In the evening, the radio representatives moved to The Peabody Memphis for the Lucky Duck Casino Night, where they tried to turn $500 of play money into even more in order to “buy” special items that could be used to raise funds at upcoming radiothons. Some of the items included guitars autographed by Toby Keith, Rascal Flatts, Travis Tritt, Montgomery Gentry, Craig Morgan, Sherrie Austin, Joe Diffee; a Brooks & Dunn denim jacket; boots autographed by Terri Clark; and a George Strait-autographed, boxed CD set.

After touring the hospital on Friday, station representatives started the next day with a special breakfast featuring St. Jude father Jeff McIlrath, who discussed his family’s experiences while his daughter Alethea was being treated at St. Jude. “The staff at ALSAC and St. Jude are extremely dedicated to this cause,” McIlrath said. “They work so hard, so that one day, they won't have jobs.”

After breakfast, the attendees participated in roundtables where they discussed ideas and techniques to improve the radiothons. During lunch, the stations representatives heard an audio message from Terre Thomas, daughter of St. Jude Founder Danny Thomas and Country Cares co-founder.

Thomas apologized to the group for not being able to attend, as she was recovering from recent surgery. She shared how her father founded the hospital and then thanked them for their dedication to its life-saving mission.

Jack Pavlat, father of St. Jude patient Suzanne, also addressed the group, sharing with them the battle his daughter endured for eight years against neuroblastoma, a solid tumor.

“Suzanne loved Country Cares. She sat on Randy Owen’s lap twice for photos. And in 2001, she demanded to be released from the inpatient area, so she could be part of the event,” he said.

He reminded the audience that while the survival rates for many of the cancers may have risen, they are still not 100 percent. “After 8 years of fighting, her body gave out. At one point, Suzanne asked me, ‘Will people remember me?’ I said, ‘It's my job to help people remember you.’

“So at your radiothons,” Pavlat asked, “please play the song ‘Please Remember Me’ (by Tim McGraw) in honor of Suzanne.”

After lunch, a special guest provided a motivational message to the attendees. Olympic gold medalist Scott Hamilton walked up to the stage with a phone book and proceeded to drop the book in front of the podium and step up on it, drawing a cheerful laugh from the audience. Scott has been a supporter of St. Jude for many years. He contributed the fitness center and arts and crafts room at Target House.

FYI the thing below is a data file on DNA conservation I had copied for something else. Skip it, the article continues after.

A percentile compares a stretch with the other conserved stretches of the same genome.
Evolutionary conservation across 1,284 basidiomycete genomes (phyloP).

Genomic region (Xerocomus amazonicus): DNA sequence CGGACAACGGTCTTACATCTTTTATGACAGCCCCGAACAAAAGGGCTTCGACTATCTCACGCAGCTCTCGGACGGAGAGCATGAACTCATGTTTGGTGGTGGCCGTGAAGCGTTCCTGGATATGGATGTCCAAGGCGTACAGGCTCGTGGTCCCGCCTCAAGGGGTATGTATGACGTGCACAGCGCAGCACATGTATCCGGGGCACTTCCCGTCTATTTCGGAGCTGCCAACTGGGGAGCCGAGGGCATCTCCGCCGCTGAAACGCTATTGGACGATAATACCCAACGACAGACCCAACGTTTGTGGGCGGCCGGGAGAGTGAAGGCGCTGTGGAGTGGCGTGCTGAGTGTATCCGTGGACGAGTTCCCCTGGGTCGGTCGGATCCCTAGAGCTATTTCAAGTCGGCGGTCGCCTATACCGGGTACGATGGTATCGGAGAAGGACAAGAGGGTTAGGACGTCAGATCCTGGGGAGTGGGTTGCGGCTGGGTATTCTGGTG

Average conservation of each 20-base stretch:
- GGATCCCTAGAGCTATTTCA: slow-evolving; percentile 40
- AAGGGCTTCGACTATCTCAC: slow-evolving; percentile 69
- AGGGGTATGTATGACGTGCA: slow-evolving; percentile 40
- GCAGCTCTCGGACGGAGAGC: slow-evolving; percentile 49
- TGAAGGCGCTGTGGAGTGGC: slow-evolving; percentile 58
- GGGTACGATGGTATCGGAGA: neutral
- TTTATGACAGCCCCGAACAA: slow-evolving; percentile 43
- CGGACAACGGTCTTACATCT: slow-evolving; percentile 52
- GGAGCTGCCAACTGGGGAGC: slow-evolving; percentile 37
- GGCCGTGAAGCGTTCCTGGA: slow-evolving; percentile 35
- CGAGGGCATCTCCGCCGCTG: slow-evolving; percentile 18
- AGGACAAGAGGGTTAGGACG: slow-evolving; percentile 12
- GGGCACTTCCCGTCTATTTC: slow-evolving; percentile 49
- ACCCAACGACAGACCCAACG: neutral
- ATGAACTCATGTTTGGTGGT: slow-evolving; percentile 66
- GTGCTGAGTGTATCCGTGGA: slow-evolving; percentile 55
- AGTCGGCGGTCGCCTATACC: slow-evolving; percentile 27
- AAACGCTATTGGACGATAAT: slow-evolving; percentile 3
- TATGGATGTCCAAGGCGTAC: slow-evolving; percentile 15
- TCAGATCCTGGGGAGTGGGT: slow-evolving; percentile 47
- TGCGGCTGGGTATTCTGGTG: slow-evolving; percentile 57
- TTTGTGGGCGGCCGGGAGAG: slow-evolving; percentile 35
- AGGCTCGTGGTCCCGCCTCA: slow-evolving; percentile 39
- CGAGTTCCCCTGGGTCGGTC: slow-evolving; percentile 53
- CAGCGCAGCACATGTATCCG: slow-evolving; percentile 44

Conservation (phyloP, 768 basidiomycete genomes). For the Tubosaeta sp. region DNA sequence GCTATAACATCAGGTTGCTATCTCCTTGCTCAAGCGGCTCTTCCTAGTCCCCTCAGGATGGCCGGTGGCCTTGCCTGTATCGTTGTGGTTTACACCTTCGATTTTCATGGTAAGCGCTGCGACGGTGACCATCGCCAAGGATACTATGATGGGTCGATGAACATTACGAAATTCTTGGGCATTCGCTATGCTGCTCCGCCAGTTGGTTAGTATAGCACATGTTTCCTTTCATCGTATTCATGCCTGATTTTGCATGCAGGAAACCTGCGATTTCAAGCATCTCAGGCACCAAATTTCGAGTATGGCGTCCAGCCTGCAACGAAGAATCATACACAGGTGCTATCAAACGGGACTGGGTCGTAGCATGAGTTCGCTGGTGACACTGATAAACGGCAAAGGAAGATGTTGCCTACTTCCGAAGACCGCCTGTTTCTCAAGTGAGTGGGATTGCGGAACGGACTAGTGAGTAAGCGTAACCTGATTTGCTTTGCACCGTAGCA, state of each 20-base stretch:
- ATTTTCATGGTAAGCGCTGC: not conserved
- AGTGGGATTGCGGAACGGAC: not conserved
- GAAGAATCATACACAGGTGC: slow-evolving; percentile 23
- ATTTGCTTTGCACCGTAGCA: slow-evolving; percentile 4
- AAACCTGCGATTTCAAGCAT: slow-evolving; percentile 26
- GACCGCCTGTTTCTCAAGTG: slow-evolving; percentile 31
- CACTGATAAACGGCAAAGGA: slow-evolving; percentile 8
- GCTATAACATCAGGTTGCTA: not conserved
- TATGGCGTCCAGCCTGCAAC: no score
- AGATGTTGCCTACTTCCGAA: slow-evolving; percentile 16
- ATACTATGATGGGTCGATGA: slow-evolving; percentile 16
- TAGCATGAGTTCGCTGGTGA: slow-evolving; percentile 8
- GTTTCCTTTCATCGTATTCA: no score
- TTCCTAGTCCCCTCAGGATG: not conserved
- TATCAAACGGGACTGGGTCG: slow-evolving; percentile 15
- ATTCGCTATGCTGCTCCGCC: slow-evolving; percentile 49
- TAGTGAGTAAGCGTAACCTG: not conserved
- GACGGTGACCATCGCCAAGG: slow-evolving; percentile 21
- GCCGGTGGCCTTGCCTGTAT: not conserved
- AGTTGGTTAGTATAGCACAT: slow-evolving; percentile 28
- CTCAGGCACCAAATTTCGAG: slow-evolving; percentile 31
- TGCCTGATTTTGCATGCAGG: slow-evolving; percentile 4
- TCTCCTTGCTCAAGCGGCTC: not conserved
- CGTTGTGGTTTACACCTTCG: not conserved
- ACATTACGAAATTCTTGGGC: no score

Hamilton congratulated the group on their fund-raising work, and talked about his own experiences as a cancer patient—and cancer survivor.

Hamilton underwent chemotherapy and surgery to eliminate his cancer. He recalled awakening after the surgery and feeling great. “I felt brand new because it was the first day I could be called a cancer survivor. That’s when my whole life came into focus.”

Following Hamilton, attendees heard stories from St. Jude families during the Meet the Patients session, hosted by ALSAC Chief Executive Officer Richard C. Shadyac. The family members of patients Madison, Noah, Tyler, and Matthew shared their stories.

“I want you to feel a closeness to these families,” Shadyac said. “If you have one of those lousy days, take a look at their pictures.”

The Country Cares weekend concluded with the annual Songwriters’ Dinner, featuring performances by a number of well-known country songwriters such as Walt Aldridge (No Getting’ Over Me); Deborah Allen (Baby I Lied); Larry Butler (Another Somebody Done Somebody Wrong Song); Tony Lane (Run); Doug Johnson (Three Wooden Crosses); and Larry Willoughby (Operator, Operator).

A special tribute was presented to Richard Shadyac, who is stepping down this year as CEO of ALSAC. “I haven't had a job; it’s been a love affair. I know the future is in good hands. We have a lot of money to raise... our children need it and I know you’ll help provide it.”

“Every year the country music industry—from the artists to the fans—shows their compassion and generosity as they start the new season of Country Cares radiothons,” said David L. McKee, chief operating officer of ALSAC, the hospital’s fund-raising arm. “And every year, they increase the efforts and continue to push new heights, giving our doctors and scientists the tools needed so they can continue the research that has helped so many over the years.”

 

January 2005

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Editor's note: We regret to inform you that Griffin passed away on September 3, 2005.